Los Alamos National Lab
Park was born on the 7th of June, 1981 at the Desert Hospital in Palm Springs, California and immediately moved in with his parents. Aside from overnight stays at friends' houses, he lived with his parents in Folsom, CA until he was 18 years old. Park began college at the University of California, Irvine in 1999 and graduated with a BS degree through the Earth Systems Science Department in 2003. While in college, Park had the opportunity to live and do field work in southwest Costa Rica, studying how to more efficiently grow valuable crops in poor tropical soils with Dr. Lynn Carpenter. During his experience in Costa Rica Park realized that he wanted to continue his education. After graduating in June 2003, Park, with Park's life co-captain Brian, put all 50 states in a hat, pulled out Washington, and moved to Seattle for the summer. Park and Brian worked as hosts at the Olive Garden and spent all of their money. Brian met his wife, and Park returned to California to join Dr. Christopher Still and the UCSB Geography Department in the Fall of 2003. Park earned his Ph.D. in September 2009 with a dissertation titled 'Tree Rings, Climate Variability, and Coastal Summer Stratus Clouds in the Western United States.' After earning his Ph.D. Park worked as a postdoctoral researcher with Dr. Chris Funk at UCSB, researching how increasing temperatures in the Indian Ocean may be related to a long-term intensification of drought conditions in eastern equatorial Africa. In April 2011 Park began a new postdoctoral research job at Los Alamos National Laboratory in northern New Mexico with Dr. Nate McDowell and Dr. Michael Cai. They are investigating what makes trees die and relate that knowledge to how global climate variability impacts variability in global forest cover.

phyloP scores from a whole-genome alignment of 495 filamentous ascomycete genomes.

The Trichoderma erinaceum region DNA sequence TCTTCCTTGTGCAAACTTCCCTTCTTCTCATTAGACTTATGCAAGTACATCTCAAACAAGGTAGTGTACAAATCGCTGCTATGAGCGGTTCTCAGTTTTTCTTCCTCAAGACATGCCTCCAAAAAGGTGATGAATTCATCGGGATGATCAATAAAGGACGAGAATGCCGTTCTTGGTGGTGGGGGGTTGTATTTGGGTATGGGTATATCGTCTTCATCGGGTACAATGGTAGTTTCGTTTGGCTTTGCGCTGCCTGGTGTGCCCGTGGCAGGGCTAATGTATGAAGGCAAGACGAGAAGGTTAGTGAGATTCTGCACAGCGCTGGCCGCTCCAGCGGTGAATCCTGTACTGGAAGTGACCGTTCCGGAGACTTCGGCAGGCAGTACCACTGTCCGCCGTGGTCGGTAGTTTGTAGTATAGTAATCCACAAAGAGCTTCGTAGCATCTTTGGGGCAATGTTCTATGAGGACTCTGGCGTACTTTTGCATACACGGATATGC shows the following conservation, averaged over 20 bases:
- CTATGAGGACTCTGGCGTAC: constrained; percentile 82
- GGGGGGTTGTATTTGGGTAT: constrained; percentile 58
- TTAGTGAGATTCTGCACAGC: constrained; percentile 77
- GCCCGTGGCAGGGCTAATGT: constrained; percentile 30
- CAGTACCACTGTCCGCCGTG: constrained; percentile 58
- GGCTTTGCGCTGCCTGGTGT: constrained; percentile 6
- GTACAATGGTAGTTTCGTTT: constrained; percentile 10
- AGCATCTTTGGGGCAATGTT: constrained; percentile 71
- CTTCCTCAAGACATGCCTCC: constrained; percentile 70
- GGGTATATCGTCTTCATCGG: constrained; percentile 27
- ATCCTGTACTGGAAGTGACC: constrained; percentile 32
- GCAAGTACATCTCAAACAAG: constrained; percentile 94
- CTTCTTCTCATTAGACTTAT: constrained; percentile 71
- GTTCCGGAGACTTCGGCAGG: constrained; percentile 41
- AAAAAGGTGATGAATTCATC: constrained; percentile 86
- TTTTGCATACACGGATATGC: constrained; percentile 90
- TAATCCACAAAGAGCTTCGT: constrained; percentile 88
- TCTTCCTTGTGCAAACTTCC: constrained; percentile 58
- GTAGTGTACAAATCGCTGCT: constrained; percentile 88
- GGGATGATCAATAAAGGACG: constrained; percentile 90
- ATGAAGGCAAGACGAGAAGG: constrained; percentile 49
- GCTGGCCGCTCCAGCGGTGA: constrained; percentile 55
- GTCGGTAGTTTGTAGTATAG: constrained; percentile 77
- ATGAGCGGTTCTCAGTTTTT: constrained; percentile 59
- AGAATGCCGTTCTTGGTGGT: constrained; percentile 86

- Teasing Foggy Memories out of Pines on the California Channel Islands Using Tree-Ring Width and Stable Isotope Approaches
- Tree Rings, Climate Variability, and Coastal Summer Stratus Clouds in the Western United States
- The influence of summertime fog and overcast clouds on the growth of a coastal Californian pine: a tree-ring study
- Significance of summer fog and overcast for drought stress and ecological functioning of coastal California endemic plant species
- Forest responses to increasing aridity and warmth in southwestern North America: adapting to change
- Climatic controls on summertime fog and low stratus cloudiness along the US West Coast